Witness Robin Feldman proposed that the bills discussed be approved by the committee and urged that there be an implementation of a "second look" policy after the completion of a merger to ensure that it is not anticompetitive. She stated that while consideration of mergers is forward-looking, most legal actions, such as torts or contracts, are backward-looking. Allowing for a "second look" would allow for courts to reassess whether the predicted procompetitive outcome of a transaction ultimately occurred. Michael Carrier and Alden Abbott agreed that mergers between large firms ought to be presumptively unlawful. Carrier specifically stated that there is "no good reason" for two large companies to merge if they both have entrenched advantages in areas such as financing, marketing, sales, and insurance reimbursement. Additionally, he said that there are no innovative reasons for two large firms to merge.
Abbott also believes that existing antitrust statutes are "fully adequate" to address health care antitrust issues but said that narrowly targeted legislation could help address gaps in the law that do not cover the alleged abuses that the experts testified about. He specifically highlighted the CREATES Act, passed in 2019, which attempts to prevent pharmaceutical companies from blocking generic drug companies from producing generic versions of the branded drugs, as an example of the type of thing Congress can do. Finally, he agreed with Dafny that the Federal Trade Commission Act should be modified to give the FTC authority over nonprofit entities. He stated that it places "major, if not insurmountable, obstacles before the FTC's ability to investigate and, where necessary, take enforcement action against a wide range of monopolizing or otherwise anticompetitive conduct in the health care sector."
Sen. Klobuchar discussed allowing Medicare Part D to negotiate drug prices and importing prescription drugs from Canada to force competition and bring down the cost.
Finally, there appeared to be broad consensus on the need to increase funding for enforcement agencies, such as the FTC and the Antitrust Division of the Department of Justice. One potential solution included Sen. Klobuchar's Merger Filing Fee Modernization Act, which would fund a $135 million budget increase for antitrust enforcement, split between the FTC and the Antitrust Division.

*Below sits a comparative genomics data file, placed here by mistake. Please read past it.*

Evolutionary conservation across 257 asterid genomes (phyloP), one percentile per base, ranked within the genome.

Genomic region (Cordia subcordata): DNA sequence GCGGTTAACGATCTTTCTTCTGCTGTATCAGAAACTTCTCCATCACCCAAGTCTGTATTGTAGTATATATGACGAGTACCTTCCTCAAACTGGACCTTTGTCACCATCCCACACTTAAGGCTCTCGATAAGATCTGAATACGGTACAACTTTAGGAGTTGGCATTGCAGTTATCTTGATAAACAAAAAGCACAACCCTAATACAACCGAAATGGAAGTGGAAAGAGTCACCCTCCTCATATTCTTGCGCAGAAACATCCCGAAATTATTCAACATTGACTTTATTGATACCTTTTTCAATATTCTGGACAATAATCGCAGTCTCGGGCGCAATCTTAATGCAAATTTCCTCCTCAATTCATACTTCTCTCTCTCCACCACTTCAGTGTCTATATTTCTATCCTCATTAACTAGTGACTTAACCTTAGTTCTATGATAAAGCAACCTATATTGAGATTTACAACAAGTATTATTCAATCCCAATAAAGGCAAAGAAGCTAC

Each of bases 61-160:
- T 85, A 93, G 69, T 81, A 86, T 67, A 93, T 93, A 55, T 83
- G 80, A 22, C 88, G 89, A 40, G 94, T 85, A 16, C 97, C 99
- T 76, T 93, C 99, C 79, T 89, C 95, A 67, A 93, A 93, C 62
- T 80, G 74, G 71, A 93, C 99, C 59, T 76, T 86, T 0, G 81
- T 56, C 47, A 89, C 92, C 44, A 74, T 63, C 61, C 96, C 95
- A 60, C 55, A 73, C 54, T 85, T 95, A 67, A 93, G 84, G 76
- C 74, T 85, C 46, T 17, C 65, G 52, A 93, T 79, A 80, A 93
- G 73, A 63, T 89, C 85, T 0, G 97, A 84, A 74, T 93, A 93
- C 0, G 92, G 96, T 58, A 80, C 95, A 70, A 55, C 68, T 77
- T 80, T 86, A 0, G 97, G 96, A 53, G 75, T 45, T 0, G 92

While not the main focus of the hearing, lawmakers also spoke out against diminishing competition among hospitals as a result of the large amount of hospital mergers in recent years. Potential solutions discussed included increased antitrust scrutiny of hospital mergers, as well as the repeal of state certificate-of-need laws that currently prevent the entry of would-be competitors into the health care market in a particular state unless the state agrees-sometimes with the input of incumbent firms.
As previously mentioned, the lawmakers who participated in the hearing, both as witnesses and on the committee, all recognized that there is a bipartisan consensus that Congress needs to act to maintain competition in the health care markets and prevent future consolidation that will harm consumers.
While the health care industry has been subject to particularly intense scrutiny by antitrust regulators, especially over the past few years, the hearing on April 29 makes clear that the crosshairs are now set on pharmaceutical companies. Lawmakers on both sides of the aisle are seeking out and promoting a variety of legislative measures that aim to increase and protect competition in the pharmaceutical sector, with an ultimate goal of making prescription drugs more affordable and accessible to Americans. Pharmaceutical companies, medical device manufacturers, and other healthcare industry participants must continue to tread carefully when it comes to pricing, obtaining patents, and contemplating mergers and acquisitions to ensure that they are not opening the door to negative attention that could make them a target for regulators.
The content of this article is intended to provide a general guide to the subject matter. Specialist advice should be sought about your specific circumstances.